Excerpt: ...President replied calmly that he knew it meant war. A week passed, but brought no reply from Berlin; then Holleben called again at the White House on some unimportant matters; as he turned to go the President inquired, "Have you heard from Berlin?" "No," said Holleben. "Of course His Imperial Majesty cannot arbitrate." "Very well, " ...
Excerpt: ...President replied calmly that he knew it meant war. A week passed, but brought no reply from Berlin; then Holleben called again at the White House on some unimportant matters; as he turned to go the President inquired, "Have you heard from Berlin?" "No," said Holleben. "Of course His Imperial Majesty cannot arbitrate." "Very well, " said Roosevelt, "you may think it worth while to cable to Berlin that I have changed my mind. I am sending instructions to Admiral Dewey to take our fleet to Venezuela next Monday instead of Tuesday." Holleben brought the interview to a close at once and departed with evident signs of alarm. He returned in less than thirty-six hours with relief and satisfaction written on his face, as he informed the President, "His Imperial Majesty consents to arbitrate." In order to screen the Kaiser's mortification from the world, Roosevelt declared that his transaction-which only he, the Kaiser, and Holleben knew about-should not be made public at the time; and he even went so far, a little later, in speaking on the matter as to refer to the German Emperor as a good friend and practicer of arbitration. Many years later, when Roosevelt and I discussed this episode we cast about for reasons to account for the Kaiser's sudden back-down. We concluded that after the first interview Holleben either did not cable to Berlin at all, or he gave the message with his own comment that it was all a bluff. After the second interview, he consulted Buenz, the German Consul-General at New York, who knew Roosevelt well and knew also the powerfulness of Dewey's fleet. He assured Holleben that the President was not bluffing, and that Dewey could blow all the German Navy, then in existence, out of the water in half an hour. So Holleben sent a hot cablegram to Berlin, and Berlin understood that only an immediate answer would do. Poor, servile, old bureaucrat Holleben! The Kaiser soon treated him as he was in the habit of treating any of his servile...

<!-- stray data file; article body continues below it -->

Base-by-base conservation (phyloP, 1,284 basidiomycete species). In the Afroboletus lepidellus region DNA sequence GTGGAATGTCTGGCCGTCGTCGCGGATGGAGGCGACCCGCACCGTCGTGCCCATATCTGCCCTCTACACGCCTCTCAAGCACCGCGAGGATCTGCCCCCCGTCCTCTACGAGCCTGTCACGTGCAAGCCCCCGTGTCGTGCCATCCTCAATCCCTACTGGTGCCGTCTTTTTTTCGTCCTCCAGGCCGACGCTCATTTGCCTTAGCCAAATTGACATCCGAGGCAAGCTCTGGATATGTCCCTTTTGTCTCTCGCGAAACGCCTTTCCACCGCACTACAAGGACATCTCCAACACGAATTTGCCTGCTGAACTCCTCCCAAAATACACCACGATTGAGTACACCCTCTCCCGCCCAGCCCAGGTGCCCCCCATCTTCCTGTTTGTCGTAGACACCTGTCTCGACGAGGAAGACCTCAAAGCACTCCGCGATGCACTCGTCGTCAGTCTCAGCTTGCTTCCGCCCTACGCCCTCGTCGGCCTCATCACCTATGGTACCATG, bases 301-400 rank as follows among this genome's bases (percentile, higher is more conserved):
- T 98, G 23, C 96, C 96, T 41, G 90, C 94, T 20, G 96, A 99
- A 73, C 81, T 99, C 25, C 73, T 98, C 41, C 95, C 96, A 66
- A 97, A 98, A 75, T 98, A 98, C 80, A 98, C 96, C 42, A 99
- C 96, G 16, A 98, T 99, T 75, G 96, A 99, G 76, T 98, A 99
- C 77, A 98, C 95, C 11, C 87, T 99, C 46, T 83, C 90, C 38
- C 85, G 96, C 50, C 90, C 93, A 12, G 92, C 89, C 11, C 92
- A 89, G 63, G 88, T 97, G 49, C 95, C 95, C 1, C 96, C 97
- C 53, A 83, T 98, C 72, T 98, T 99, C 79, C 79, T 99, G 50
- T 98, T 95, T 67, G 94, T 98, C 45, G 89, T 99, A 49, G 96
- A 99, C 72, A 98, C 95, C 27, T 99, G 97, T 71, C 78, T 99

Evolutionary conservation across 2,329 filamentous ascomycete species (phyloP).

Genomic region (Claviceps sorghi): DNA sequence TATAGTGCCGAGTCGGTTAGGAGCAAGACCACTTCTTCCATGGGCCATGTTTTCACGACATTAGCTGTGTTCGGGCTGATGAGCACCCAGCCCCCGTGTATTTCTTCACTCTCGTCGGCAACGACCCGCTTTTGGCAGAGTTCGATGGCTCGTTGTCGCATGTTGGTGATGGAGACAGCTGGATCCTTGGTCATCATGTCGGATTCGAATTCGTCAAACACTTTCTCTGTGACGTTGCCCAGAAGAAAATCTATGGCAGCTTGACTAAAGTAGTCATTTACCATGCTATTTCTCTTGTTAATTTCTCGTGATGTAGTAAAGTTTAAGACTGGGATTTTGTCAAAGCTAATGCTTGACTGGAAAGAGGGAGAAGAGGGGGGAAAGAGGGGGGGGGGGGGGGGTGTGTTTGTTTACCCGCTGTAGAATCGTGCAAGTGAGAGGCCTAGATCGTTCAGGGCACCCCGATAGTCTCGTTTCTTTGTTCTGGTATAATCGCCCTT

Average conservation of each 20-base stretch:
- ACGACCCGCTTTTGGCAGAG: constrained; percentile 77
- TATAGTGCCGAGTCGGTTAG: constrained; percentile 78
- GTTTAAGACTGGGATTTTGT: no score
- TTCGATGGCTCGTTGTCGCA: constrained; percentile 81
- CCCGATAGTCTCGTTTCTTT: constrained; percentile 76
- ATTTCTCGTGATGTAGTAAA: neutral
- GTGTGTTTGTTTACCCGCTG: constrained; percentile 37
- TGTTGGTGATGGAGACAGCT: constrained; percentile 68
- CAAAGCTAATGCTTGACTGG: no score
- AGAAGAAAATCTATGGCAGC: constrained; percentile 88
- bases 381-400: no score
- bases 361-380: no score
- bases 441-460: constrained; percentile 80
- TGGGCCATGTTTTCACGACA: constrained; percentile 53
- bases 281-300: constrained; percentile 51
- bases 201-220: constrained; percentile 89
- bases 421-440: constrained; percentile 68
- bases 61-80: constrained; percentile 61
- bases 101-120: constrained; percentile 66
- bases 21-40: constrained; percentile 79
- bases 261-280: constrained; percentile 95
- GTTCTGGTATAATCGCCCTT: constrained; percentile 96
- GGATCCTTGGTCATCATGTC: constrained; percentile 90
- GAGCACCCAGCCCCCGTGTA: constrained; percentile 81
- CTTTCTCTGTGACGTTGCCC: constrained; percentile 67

Fair. A readable copy only. All pages and the cover are intact, may not include dust jacket. Pages may include considerable notes in pen or have highlighting. Possible ex library copy. May not contain accessories.
Alibris, the Alibris logo, and Alibris.com are registered trademarks of Alibris, Inc.
Copyright in bibliographic data and cover images is held by Nielsen Book Services Limited, Baker & Taylor, Inc., or by their respective licensors, or by the publishers, or by their respective licensors. For personal use only. All rights reserved. All rights in images of books or other publications are reserved by the original copyright holders.